Even though these buttery Vietnamese mung bean cakes sometimes give me a little gas, I had to buy a box of banh dau xanh:
They’re made by Bao Hien Rong Vang — note the golden dragon on the logo — a well-regarded Vietnamese bakery. You can find this northern Vietnamese specialty at Vietnamese bakeries abroad. They’re great with tea. I typically cut one square into 4 melt-in-your-mouth morsels.
If you have Chinese doughy goodness on your mind, a batch of sinful Chinese peanut cookies (hua sheng bing) are a delicious New Year treat. If you’re up to deep-frying, make Cantonese sesame balls (ma tuan/jin deui, see Asian Dumplings, page 201). Your family will praise you for many new years to come.
Year of the Dragon Cards
Lunar New Year is also about spreading good vibes. I used to make my own greeting cards but gave up after the last Year of the Rabbit. This time around I found great cards on Etsy.com I ordered them over the weekend and they arrived today from San Diego. Etsy had other options but this one had a hand-crafted, woodblockish look:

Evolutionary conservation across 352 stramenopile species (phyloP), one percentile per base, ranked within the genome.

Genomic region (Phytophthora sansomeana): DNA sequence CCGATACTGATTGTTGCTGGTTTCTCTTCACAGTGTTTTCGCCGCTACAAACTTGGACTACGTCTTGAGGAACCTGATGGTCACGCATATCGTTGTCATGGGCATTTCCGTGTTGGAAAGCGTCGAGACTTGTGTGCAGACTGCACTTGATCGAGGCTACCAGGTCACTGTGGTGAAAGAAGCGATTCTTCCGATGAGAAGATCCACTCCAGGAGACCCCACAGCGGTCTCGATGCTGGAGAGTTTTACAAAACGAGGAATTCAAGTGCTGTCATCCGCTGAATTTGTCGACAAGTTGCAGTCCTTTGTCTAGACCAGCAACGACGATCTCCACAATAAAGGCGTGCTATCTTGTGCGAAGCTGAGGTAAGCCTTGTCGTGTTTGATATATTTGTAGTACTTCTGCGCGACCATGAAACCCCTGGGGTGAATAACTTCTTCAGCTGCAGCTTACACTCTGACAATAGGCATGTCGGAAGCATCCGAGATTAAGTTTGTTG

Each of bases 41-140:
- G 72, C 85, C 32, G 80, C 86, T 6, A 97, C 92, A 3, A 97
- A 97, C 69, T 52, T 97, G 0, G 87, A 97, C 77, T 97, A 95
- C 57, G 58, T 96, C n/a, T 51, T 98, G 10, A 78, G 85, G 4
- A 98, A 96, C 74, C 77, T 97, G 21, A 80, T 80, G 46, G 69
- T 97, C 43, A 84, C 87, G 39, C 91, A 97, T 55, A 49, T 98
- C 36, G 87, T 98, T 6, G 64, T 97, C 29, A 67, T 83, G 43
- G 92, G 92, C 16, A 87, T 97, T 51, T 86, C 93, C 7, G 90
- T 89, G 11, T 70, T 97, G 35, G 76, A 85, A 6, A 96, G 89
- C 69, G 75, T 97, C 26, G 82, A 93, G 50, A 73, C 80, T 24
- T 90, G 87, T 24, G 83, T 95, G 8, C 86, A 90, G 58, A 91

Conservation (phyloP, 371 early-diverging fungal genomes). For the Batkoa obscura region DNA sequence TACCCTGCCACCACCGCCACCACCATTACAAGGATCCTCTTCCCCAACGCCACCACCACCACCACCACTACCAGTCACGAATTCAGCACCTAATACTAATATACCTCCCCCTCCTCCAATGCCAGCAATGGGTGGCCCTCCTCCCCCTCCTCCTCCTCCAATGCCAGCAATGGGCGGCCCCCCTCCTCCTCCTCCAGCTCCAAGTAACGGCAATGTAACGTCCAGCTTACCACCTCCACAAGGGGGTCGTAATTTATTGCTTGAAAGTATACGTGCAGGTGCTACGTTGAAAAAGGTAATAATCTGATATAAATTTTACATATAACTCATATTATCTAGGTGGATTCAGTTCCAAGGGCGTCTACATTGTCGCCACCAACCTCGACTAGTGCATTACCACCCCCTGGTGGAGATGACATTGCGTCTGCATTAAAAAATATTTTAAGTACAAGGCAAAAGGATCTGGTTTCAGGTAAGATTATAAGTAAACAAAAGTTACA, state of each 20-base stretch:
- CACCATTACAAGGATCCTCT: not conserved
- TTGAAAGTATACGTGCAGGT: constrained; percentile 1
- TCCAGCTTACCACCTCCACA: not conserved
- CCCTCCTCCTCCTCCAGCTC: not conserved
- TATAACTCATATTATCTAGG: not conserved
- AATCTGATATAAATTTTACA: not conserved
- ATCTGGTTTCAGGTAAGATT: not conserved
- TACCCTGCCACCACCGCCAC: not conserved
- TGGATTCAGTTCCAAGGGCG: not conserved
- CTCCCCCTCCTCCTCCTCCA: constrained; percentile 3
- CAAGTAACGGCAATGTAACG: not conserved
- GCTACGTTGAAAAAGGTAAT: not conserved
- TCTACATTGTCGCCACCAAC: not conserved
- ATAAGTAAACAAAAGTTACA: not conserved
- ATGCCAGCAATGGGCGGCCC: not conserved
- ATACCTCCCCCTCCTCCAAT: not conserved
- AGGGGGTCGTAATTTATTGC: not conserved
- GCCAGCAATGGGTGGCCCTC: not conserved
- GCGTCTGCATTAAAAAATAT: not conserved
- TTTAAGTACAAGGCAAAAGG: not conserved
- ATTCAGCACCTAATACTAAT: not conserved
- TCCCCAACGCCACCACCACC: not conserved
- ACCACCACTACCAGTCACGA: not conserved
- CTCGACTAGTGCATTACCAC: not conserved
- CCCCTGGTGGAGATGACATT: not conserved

If you’re like me and awful at sending out Christmas cards, Lunar New Year cards are a terrific workaround. No one will wonder why you’re late.
Dust off Decorations
You have to gussy up the house for Lunar New Year. My husband and I rummage around in our closets for New Year decor — for example, lanterns and Chinese character hangings that say “good luck” and “great fortune. ” I also print out and display a Vietnamese Tet couplet on our door. For the Year of the Dragon, we dusted off this paper dragon from 12 years ago. Go to Cost Plus, Chinese markets, and Asian restaurant supply shops for knick knacks like this:
Then, I also realized that we’d brought this dragon platter back from Hoi An, Vietnam, in 2003.
Our friend Victor Fong had the amazing dragon at the top of this post at his house. After decorating it for Christmas, he took off the ornaments and used it for Chinese New Year.